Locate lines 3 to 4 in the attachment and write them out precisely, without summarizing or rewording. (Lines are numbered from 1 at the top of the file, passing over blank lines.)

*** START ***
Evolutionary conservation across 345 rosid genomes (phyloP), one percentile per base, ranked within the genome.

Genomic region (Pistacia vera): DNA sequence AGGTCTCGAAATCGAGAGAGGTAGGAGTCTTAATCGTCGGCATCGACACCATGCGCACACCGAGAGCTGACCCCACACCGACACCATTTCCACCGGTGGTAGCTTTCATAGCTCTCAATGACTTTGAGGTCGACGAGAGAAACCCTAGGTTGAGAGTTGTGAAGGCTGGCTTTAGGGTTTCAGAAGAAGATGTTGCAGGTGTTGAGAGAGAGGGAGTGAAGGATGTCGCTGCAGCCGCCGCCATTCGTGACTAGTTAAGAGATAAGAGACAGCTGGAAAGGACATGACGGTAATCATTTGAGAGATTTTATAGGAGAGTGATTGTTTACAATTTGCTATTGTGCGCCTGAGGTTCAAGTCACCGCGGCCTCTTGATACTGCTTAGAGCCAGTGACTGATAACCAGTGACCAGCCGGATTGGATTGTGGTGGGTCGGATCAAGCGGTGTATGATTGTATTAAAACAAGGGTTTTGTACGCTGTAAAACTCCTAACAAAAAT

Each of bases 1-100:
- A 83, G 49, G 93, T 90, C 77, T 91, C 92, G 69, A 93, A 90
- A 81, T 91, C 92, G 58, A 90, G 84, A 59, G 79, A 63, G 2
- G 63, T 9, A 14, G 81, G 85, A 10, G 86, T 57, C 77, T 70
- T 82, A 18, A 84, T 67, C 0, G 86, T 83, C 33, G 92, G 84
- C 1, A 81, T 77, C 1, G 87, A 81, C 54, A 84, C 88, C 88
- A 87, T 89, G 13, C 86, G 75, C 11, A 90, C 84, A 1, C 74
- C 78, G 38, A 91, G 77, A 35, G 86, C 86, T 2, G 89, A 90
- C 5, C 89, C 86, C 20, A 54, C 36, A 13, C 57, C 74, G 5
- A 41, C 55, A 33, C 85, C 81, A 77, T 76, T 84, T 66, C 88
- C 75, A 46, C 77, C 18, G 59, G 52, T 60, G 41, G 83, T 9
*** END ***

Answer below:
Each of bases 1-100:
- A 83, G 49, G 93, T 90, C 77, T 91, C 92, G 69, A 93, A 90